19. My high school English teacher "SWYM" - Say What You Mean.

    And then there's BICHOK or the variation, BICFOK -- both are critical for success.

  20. Brandon Sanderson once said "Sometimes you've got to ignore the bozo on the stage" in reference in what you can learn from authors speaking in presentations.

  21. "The first draft doesn't have to be good. It just has to be written."
    ~Libby Fischer Hellman, during her interview with Writer Unboxed.

    Writers have to simultaneously believe the following two things:

    1. The story I am now working on is the greatest work of genius ever written.
    2. The story I am now working on is worthless drivel.

    ~Orson Scott Card, in his book, HOW TO WRITE SCIENCE FICTION & FANTASY, chapter 5, "The Life and Business of Writing"

    And my most favorite advice is from Ben Bova, but it's too long to quote in the comments, so just click HERE

  22. "Put salt in every advice you get, no matter how knowledgeable is the source."

    I wrote this myself, but the core idea came from someone knowledgeable, heh.

  23. You can't think your way out of a writing block, but you can write yourself out of a thinking blog. -- Geeta Kothari, writer and professor

  24. Don't be stupid, writing is for losers. Get a real job! ~ my father

  25. My best writing advice was "never give up".

  26. The first draft is supposed to suck.

    Omit needless words--Strunk and White

    Marry someone with health insurance.

  27. It applies to lots of things besides writing, but "A little bit at a time goes a long way." I wrote a post about it last month, actually, because I subscribe to it so much.

    That, and "Don't be afraid if your first draft sucks; it's supposed to" have been very helpful.

    I'm still trying to adopt Strunk and White's "Omit needless words." I know it's good advice, but I can't help being longwinded sometimes. Oh well, at least I know I need to improve on it. That's a start...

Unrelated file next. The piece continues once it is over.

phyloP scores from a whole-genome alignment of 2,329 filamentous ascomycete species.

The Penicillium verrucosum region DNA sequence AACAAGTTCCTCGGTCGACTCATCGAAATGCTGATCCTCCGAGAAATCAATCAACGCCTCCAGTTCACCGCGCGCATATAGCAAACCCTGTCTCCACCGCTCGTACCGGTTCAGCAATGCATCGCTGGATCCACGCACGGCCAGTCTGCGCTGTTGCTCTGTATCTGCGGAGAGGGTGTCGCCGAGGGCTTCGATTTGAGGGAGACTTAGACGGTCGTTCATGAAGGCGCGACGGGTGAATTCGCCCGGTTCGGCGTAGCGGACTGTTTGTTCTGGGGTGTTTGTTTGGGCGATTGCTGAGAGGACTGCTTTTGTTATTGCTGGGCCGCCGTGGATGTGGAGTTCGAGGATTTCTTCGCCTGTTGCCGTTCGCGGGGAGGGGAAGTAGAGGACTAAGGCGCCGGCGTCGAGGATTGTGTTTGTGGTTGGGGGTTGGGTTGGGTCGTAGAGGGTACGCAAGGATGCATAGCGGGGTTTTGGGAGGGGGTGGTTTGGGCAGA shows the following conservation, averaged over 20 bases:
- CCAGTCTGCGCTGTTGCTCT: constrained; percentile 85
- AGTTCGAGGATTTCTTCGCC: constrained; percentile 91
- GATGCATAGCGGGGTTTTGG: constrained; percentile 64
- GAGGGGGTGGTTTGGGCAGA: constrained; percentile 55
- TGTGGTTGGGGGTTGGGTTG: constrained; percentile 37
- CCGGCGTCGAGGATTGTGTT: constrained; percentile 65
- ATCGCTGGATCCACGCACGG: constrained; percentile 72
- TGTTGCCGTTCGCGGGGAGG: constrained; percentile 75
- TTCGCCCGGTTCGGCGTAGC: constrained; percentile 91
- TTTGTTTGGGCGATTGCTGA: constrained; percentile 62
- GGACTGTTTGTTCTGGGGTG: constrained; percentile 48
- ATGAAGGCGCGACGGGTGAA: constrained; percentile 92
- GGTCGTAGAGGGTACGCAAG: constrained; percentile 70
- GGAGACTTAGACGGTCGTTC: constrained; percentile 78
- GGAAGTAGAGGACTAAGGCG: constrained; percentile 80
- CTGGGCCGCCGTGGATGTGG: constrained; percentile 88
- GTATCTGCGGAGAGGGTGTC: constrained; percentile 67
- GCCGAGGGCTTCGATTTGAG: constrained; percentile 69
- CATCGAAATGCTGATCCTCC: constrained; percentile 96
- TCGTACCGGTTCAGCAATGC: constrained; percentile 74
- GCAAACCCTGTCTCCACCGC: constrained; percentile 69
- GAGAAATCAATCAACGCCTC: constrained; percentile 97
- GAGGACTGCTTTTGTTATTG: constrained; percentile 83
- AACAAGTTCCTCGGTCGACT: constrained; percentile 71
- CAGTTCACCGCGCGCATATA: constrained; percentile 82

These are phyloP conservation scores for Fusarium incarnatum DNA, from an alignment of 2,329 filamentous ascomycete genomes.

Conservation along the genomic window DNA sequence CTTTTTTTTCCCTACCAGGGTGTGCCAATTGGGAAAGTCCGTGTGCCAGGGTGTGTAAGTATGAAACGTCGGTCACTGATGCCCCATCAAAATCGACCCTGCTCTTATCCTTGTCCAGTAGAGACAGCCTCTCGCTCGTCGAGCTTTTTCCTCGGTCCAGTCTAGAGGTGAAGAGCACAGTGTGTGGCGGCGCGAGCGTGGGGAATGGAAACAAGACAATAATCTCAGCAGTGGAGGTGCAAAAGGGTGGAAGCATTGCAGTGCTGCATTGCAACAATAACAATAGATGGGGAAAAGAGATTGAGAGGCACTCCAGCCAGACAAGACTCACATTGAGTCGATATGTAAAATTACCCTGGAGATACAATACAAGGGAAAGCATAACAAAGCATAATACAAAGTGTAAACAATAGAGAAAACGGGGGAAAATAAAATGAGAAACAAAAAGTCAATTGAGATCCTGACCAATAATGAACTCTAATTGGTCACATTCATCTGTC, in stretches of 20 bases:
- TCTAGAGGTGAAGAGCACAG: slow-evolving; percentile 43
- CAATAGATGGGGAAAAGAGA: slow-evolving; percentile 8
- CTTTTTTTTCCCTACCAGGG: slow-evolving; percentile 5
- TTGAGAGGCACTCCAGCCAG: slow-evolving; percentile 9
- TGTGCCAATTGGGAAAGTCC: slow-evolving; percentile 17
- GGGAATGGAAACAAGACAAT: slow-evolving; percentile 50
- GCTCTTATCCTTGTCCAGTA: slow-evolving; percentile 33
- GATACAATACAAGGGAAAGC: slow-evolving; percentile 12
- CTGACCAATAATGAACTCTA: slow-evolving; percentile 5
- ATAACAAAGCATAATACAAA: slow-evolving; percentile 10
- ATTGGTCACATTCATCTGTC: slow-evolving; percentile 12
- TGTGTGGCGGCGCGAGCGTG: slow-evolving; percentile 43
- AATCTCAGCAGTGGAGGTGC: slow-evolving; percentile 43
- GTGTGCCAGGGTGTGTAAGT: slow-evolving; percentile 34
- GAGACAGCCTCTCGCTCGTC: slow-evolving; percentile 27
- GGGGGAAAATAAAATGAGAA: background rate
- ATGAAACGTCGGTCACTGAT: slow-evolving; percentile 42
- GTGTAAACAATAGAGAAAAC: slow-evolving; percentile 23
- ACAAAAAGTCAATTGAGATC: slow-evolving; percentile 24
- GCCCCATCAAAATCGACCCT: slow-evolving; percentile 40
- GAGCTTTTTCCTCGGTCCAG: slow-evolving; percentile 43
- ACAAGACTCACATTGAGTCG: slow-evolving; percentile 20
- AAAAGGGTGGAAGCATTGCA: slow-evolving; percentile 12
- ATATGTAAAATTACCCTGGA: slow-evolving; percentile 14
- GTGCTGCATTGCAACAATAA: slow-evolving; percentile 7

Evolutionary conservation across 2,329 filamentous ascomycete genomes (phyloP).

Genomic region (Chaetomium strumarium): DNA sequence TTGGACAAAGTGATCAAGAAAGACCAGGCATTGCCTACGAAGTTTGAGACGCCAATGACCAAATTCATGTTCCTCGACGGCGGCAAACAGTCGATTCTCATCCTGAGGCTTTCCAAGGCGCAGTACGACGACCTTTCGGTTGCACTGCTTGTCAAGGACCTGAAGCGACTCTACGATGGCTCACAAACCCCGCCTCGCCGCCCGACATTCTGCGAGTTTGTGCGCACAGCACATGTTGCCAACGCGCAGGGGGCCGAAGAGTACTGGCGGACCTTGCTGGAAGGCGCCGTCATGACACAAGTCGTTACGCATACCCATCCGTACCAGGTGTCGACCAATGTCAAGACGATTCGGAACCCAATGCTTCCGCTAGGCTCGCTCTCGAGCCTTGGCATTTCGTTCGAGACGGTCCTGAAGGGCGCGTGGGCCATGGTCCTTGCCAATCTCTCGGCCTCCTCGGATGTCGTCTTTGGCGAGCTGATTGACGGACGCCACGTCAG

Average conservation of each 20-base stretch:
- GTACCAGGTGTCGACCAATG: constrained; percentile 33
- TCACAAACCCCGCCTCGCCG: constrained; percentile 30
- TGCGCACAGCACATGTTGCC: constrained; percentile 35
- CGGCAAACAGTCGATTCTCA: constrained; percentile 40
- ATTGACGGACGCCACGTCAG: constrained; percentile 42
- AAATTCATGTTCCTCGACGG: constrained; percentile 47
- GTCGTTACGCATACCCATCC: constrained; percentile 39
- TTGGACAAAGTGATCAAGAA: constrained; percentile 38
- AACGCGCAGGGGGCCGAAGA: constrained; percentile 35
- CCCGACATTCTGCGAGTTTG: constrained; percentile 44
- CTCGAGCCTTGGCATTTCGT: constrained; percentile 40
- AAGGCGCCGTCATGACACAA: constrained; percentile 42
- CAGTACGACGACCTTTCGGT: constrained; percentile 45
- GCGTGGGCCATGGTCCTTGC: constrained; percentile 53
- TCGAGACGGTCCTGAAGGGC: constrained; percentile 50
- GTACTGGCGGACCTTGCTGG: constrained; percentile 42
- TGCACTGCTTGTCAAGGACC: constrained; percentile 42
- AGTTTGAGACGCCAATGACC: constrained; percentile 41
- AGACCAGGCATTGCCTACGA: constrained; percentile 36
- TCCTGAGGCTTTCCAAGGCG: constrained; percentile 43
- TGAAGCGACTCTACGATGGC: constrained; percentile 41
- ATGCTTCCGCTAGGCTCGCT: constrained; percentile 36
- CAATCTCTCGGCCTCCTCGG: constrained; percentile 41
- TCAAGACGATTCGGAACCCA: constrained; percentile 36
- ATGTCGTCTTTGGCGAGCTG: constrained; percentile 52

28. "There is no recipe except to care very much for the cookery." That's actually a paraphrase of Henry James and the epigraph on James Wood's How Fiction Works.

    In addition, the best writing advice I got came from reading How Fiction Works, followed by Francine Prose's Reading Like a Writer.

    The other books (which are, in their own way, pieces of advice) that matter to me I listed in The very very beginning writer.

  29. There's so many bits I've gotten over the years. I think Maass' 'Conflict on every page' would be one, and Monica Wood's 'Resist the urge to explain' would be another. :)

    Angela @ The Bookshelf Muse

  30. "Do whatever the fuck works for you and ignore the naysayers"

  31. Best advice for general getting it done and submitted- discovering Heinlein's Rules for Writers.

    Best actual writing advice dealt with dialogue (which was always a huge issue for me)- "You don't have to do call and answer. Sometimes when one person says something, the other guy just shrugs."

  32. "Run away!"
    (I failed to follow this excellent advice, however)

  33. After hearing about all the advice read in books, on blogs, from friends, etc. etc., a person in the industry said, "Just write the damn book!"

    Thought that sentence was brilliant. Of course, was drinking Prosecco at the time so that may have had something to do with it.

    Nope. It's very good advice. *hic*

  34. My all time favorite writing advice is the first two points of Robert Heinlein's famous four runes for writers:

    (1) You must write

    (2) You must finish what you write

    (Number 2 has been my downfall, but I'm working on it)


  35. "Integrity will always find a way."

  36. I won't say it was the best advice I've been told, but the first concrete advice I got was, "If you change the rules from the way the real world works, be sure to define them at some point in the story." -From my professor of the only creative writing class I've had, when he handed back the first draft of my fantasy story.

    He said he'd been hesitant about letting me write fantasy, because most new writers don't establish the rules, but I had. If he was that concerned, he could have added that to his lessonplan, despite the fact that fantasy was nowhere on his curriculum. (Yes, I was the oddball.)

  37. No director calls for "Lights, Camera, Describe the weather.".

    It has really stuck with me and helps when I get bogged down in unecessary minutae.